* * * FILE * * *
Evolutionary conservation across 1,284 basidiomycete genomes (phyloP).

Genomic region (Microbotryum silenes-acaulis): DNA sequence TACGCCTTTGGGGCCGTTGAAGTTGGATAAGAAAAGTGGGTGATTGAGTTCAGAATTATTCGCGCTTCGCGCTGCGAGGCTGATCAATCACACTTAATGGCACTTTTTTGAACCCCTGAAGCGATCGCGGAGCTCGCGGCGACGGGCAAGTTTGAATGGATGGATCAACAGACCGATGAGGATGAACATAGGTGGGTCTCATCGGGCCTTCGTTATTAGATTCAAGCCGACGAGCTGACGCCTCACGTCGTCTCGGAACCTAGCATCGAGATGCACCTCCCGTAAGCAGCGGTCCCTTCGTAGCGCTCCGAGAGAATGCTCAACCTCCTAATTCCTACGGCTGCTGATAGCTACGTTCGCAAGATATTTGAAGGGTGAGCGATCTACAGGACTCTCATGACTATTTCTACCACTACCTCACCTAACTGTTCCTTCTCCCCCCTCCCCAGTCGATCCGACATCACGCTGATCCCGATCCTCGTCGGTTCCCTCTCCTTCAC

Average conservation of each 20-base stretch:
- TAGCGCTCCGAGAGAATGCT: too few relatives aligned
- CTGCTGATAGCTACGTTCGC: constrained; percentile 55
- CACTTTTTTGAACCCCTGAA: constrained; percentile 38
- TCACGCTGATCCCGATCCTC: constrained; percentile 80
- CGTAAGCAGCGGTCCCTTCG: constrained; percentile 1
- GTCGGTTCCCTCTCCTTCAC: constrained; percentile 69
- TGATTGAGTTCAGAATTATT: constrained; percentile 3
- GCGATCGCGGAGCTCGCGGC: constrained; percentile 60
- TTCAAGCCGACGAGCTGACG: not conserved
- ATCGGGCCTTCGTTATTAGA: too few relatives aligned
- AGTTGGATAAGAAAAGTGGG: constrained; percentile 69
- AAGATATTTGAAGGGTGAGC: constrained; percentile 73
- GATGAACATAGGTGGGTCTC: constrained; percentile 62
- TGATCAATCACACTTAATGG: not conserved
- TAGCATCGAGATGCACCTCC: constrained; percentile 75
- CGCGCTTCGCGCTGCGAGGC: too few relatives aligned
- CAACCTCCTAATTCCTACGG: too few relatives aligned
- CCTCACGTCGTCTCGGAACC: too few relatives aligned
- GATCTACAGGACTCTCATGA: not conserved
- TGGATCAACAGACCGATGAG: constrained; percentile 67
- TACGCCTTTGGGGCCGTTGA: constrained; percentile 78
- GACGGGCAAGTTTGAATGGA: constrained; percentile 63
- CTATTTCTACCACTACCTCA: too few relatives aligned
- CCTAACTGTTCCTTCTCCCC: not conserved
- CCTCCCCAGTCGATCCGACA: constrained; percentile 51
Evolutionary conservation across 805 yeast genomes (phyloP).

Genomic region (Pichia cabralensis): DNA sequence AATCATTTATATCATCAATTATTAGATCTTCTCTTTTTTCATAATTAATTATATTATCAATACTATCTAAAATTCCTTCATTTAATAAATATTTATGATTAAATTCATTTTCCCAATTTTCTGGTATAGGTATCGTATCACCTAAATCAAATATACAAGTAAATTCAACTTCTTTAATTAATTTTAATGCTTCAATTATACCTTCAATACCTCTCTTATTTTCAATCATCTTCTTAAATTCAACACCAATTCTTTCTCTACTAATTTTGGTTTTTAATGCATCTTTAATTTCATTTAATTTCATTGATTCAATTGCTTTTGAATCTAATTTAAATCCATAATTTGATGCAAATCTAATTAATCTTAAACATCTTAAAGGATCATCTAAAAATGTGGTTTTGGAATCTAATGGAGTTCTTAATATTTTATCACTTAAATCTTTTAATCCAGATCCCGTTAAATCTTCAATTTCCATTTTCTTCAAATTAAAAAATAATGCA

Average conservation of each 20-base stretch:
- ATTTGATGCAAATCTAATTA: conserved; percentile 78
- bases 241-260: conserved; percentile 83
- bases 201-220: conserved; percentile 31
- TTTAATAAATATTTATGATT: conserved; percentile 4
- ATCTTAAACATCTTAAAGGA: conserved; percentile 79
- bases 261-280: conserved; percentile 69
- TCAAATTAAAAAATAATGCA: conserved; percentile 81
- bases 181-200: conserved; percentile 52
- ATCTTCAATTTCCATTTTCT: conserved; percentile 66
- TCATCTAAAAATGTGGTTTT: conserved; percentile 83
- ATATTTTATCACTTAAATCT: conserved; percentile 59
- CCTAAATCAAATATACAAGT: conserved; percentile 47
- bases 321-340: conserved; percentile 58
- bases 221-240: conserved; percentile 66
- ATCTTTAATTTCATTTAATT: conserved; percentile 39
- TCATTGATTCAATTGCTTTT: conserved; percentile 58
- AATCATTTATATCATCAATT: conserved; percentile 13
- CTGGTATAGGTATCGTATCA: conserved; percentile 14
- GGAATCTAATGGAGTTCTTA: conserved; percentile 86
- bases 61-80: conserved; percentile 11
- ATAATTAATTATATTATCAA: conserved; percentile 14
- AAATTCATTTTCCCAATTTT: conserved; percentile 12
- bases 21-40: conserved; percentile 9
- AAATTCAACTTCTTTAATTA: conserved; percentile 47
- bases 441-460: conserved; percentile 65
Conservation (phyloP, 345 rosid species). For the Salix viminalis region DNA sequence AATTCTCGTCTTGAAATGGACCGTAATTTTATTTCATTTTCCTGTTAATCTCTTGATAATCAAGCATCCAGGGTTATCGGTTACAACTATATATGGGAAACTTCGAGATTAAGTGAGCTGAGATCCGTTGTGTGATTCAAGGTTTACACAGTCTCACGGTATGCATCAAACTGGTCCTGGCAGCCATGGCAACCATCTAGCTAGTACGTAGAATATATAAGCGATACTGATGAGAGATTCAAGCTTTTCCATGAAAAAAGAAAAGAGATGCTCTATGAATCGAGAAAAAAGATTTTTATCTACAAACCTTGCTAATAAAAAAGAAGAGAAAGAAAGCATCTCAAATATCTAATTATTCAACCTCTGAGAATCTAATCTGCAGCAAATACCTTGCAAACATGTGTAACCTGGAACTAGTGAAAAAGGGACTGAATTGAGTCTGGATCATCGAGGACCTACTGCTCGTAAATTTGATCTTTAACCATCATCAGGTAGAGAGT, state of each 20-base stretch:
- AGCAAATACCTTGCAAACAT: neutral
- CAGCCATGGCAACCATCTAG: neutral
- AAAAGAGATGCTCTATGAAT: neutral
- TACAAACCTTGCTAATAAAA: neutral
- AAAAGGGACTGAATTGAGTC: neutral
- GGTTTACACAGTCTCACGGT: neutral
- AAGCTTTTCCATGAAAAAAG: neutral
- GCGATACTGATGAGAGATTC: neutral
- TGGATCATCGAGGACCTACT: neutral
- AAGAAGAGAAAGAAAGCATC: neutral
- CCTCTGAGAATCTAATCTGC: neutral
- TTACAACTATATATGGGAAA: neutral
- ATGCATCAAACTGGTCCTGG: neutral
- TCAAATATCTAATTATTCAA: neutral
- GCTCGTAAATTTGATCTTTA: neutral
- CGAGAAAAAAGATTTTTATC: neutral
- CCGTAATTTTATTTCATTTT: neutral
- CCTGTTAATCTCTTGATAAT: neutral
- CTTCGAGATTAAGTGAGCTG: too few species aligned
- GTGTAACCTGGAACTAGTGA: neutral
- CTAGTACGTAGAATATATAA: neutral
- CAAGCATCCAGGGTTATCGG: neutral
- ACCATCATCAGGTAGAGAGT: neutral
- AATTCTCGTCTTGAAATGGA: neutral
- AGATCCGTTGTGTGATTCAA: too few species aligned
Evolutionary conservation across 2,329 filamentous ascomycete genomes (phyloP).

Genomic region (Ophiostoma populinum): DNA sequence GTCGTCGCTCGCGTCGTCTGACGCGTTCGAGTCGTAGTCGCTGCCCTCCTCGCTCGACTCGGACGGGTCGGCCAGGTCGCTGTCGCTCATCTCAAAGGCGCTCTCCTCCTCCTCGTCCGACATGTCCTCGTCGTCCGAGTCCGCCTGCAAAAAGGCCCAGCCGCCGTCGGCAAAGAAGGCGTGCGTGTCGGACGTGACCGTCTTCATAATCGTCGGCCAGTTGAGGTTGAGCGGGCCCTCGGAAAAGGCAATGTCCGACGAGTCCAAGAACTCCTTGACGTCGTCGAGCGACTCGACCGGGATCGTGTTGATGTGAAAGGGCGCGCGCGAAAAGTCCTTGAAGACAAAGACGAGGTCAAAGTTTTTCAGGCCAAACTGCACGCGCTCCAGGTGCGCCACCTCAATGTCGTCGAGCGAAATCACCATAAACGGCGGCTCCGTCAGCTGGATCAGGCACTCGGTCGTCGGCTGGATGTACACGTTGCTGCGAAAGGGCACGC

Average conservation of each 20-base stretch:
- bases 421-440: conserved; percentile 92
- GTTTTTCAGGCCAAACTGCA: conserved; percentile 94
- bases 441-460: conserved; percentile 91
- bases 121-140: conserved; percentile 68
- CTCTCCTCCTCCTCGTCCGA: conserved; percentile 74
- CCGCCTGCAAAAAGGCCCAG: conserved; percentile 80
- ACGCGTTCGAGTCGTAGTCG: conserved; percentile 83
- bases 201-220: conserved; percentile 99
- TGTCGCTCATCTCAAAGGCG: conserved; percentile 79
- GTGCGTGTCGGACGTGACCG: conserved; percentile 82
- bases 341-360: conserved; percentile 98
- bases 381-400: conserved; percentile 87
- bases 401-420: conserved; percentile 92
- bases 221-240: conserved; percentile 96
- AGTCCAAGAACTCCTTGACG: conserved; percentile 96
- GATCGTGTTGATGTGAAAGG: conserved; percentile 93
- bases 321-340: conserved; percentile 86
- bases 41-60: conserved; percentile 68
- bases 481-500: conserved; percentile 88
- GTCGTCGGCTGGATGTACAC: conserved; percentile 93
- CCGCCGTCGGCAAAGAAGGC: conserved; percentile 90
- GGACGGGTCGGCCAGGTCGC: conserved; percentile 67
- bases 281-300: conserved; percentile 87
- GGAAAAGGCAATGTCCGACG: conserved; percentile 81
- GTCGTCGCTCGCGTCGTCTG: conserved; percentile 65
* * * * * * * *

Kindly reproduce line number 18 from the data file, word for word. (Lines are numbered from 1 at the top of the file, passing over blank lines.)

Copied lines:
- TAGCATCGAGATGCACCTCC: constrained; percentile 75